Such a militaristic concept of “nationalism” is actually far-removed from the anti-colonial “nationalism” upon which the modern Indian “nation” with its emphasis on democracy and people’s sovereignty is founded. What is disturbing however is the manner in which the latter concept of “nationalism” is being gradually and surreptitiously substituted by the former as if the two are identical. The proposition advanced at the time of the Balakot strikes is a major instance of such substitution, which at the same time is a denigration of the concept of the people’s sovereignty.

The BJP of course has been an advocate of such a muscular militaristic nationalism which is fundamentally anti-democratic; but the fact that its concepts can get such easy currency points to a deeper problem, namely a basic disrespect for the “people” among a significant section of the elite in our stratified, caste-based society. For instance while there is general appreciation for the role of the armed forces because of the dangers they face in the cause of the “nation”, there is hardly any comparable appreciation of the role of the sewage-workers who face dangers no less than those of the armed forces, also in the service of the “nation”. And would anyone ever argue that the word of the sewage-workers should never be questioned because of the hazards of their occupation in the service of the “nation”?

From the view that the word of the armed forces must be accepted and questioning it is “anti-national” it is only a short step to say that the word of the government must be accepted and criticizing it is “anti-national”: both positions treat the people not as subjects within a democratic framework but as objects who have to be lulled into quietude for their own good, so that they do not get afflicted by demoralization. Emphasizing the growing unemployment and poverty in the economy, claiming that the high GDP growth rates mean very little as they camouflage increasing distress within the working population, can then be said to be demoralizing for the “nation” and hence “anti-national”.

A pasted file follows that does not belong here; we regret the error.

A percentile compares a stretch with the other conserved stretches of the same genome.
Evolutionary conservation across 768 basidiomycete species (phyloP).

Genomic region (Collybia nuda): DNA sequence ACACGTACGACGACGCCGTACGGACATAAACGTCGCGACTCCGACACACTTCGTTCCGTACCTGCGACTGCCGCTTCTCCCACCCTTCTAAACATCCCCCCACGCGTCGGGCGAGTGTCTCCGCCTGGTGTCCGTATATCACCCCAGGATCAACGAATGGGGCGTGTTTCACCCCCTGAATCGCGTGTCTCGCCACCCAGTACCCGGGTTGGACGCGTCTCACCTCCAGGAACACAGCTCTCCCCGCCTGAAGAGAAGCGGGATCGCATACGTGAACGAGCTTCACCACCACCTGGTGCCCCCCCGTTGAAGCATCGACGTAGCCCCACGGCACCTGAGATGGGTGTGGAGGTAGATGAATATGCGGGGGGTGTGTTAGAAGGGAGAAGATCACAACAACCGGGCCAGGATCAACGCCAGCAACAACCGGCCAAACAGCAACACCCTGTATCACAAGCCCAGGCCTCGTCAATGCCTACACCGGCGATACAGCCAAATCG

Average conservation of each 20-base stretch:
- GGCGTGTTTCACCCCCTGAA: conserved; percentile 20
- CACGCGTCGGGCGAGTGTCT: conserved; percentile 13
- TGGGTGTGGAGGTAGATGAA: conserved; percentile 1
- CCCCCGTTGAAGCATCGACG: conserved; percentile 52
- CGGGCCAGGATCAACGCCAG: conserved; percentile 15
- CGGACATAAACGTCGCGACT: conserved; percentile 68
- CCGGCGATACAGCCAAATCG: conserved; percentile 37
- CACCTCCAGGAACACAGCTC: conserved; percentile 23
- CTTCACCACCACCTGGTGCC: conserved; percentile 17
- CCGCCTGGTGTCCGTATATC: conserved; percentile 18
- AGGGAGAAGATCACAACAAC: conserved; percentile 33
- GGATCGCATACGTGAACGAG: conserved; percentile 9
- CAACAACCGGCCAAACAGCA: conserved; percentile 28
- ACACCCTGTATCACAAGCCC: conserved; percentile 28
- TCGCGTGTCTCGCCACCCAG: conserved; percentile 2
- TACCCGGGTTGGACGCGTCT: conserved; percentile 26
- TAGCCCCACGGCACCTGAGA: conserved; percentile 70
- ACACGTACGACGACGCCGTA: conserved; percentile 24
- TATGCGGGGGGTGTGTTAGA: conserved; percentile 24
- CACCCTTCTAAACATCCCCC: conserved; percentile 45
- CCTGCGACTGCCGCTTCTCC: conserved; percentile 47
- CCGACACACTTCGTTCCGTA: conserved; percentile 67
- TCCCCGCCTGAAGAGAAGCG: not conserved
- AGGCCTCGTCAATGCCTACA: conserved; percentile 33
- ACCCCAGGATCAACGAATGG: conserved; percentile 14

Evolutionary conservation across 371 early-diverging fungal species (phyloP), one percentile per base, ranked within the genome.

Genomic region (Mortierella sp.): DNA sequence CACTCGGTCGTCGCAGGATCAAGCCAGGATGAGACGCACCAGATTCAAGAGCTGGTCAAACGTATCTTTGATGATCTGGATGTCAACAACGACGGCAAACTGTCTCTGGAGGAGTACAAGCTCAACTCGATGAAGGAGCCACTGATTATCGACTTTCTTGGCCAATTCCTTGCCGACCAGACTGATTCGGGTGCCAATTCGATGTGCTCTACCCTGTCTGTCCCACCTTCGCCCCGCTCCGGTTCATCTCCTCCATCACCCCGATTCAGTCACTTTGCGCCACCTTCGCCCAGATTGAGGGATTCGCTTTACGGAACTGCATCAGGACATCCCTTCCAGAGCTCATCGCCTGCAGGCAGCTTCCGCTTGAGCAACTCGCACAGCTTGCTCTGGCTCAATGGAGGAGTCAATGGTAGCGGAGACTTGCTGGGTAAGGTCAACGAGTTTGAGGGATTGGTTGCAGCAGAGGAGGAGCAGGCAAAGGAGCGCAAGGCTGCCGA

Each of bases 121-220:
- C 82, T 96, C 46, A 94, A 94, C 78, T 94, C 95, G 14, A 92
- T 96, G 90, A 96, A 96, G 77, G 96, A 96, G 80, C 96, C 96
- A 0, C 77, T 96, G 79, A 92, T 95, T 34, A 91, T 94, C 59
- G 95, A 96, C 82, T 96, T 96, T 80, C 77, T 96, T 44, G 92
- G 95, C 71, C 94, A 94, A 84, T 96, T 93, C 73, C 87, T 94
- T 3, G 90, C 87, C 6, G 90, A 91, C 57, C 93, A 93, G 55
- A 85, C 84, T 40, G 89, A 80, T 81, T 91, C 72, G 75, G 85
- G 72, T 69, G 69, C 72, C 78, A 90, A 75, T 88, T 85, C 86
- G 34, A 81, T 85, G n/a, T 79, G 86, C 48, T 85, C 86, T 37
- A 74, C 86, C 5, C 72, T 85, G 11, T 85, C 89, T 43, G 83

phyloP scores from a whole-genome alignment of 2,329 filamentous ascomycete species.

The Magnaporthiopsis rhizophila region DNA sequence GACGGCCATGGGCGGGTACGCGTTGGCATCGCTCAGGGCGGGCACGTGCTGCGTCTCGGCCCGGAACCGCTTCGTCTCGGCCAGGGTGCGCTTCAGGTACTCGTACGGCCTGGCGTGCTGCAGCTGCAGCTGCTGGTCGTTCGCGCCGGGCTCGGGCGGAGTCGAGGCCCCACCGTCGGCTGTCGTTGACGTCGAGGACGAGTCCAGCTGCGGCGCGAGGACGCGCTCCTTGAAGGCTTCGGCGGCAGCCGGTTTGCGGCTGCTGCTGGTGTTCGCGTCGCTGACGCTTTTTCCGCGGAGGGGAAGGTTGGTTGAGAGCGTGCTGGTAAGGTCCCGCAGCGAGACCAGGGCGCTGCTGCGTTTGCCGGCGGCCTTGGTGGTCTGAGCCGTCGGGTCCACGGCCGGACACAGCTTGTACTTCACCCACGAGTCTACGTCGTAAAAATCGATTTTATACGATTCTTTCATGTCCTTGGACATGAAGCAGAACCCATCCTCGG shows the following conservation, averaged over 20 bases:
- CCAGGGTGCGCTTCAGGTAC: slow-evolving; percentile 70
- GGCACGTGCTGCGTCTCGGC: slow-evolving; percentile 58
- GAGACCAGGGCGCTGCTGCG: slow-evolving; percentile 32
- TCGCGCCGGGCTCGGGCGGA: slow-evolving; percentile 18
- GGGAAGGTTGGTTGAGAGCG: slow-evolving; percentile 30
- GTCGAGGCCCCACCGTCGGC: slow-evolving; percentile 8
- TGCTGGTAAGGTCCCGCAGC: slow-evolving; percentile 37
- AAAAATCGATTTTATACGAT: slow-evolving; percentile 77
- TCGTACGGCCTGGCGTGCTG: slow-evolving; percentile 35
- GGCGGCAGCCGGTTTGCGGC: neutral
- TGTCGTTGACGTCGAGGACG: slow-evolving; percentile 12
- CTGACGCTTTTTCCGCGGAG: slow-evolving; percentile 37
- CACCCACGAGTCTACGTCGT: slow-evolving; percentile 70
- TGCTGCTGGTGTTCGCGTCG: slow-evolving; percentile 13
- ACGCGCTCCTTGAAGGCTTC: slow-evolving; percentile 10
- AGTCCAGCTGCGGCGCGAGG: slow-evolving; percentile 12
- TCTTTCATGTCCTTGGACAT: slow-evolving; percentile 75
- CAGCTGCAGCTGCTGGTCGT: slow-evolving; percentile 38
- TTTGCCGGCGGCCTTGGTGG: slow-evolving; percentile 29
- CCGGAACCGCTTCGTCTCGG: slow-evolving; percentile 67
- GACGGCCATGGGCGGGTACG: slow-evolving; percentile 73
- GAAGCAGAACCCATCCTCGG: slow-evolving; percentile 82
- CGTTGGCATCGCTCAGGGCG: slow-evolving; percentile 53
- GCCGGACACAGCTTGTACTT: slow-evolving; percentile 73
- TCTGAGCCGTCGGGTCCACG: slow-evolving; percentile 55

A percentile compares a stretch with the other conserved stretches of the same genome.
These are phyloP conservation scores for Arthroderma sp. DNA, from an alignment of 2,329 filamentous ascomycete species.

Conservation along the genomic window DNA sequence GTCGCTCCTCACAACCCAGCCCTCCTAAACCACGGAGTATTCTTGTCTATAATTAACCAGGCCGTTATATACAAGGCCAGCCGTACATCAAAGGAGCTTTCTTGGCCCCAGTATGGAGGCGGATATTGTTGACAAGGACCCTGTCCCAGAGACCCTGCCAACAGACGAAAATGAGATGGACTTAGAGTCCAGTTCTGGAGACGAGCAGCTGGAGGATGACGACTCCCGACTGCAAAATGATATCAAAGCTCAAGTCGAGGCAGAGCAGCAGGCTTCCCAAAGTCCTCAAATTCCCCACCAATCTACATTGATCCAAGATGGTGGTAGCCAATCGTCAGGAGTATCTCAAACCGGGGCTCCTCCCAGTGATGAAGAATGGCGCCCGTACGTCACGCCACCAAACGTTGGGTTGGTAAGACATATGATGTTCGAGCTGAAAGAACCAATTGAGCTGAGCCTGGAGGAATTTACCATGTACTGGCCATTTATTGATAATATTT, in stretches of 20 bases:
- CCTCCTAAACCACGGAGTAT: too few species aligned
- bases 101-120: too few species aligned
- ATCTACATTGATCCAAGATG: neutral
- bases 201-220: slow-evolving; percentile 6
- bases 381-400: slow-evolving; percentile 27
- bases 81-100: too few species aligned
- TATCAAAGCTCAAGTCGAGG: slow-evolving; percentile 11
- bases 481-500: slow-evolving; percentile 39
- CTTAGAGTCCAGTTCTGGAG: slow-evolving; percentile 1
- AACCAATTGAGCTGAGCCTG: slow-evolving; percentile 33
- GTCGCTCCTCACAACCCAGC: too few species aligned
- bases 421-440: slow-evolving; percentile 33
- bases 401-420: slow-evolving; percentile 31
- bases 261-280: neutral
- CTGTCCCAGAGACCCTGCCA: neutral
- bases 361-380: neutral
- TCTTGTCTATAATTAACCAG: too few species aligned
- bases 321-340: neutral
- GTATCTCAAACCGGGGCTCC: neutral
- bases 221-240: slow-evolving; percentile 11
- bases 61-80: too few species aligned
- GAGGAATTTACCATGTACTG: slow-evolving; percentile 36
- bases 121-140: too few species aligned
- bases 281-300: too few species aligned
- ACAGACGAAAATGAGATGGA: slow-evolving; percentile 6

This is not idle fancy: such views about the demoralizing effects of criticism were expressed during the UPA period by persons in high authority. What the BJP has done in treating criticisms of the government as being synonymous with “sedition” or “anti-nationalism” is simply to carry this position to its absurd logical limit. But this limit is of a process where there is an inverted perception of the people, not as subjects but as objects, where the people, instead of being treated as sovereign, are treated with paternalistic condescension, who must show due deference to the armed forces “that are doing so much for them” and to the government that “is so concerned for their welfare”. Such an inversion in perception comes easy in our hierarchical caste-based society that has anyway been fundamentally anti-egalitarian for millennia.

Preventing such an inversion requires that the people must be told the “truth”. Hiding statistics from them, asking them to accept the word of the armed forces with regard to the outcome of military operations, asking them to accept the word of the government about the “fantastic” things which are supposedly happening to them, are means of effecting such an inversion, of reducing them to the status of objects.

Even if they are told the “truth” that would not of course automatically make them subjects. But being told the “truth” is a necessary, not a sufficient, condition for their subjectthood.

(This article was originally published in The Telegraph on April 10, 2019)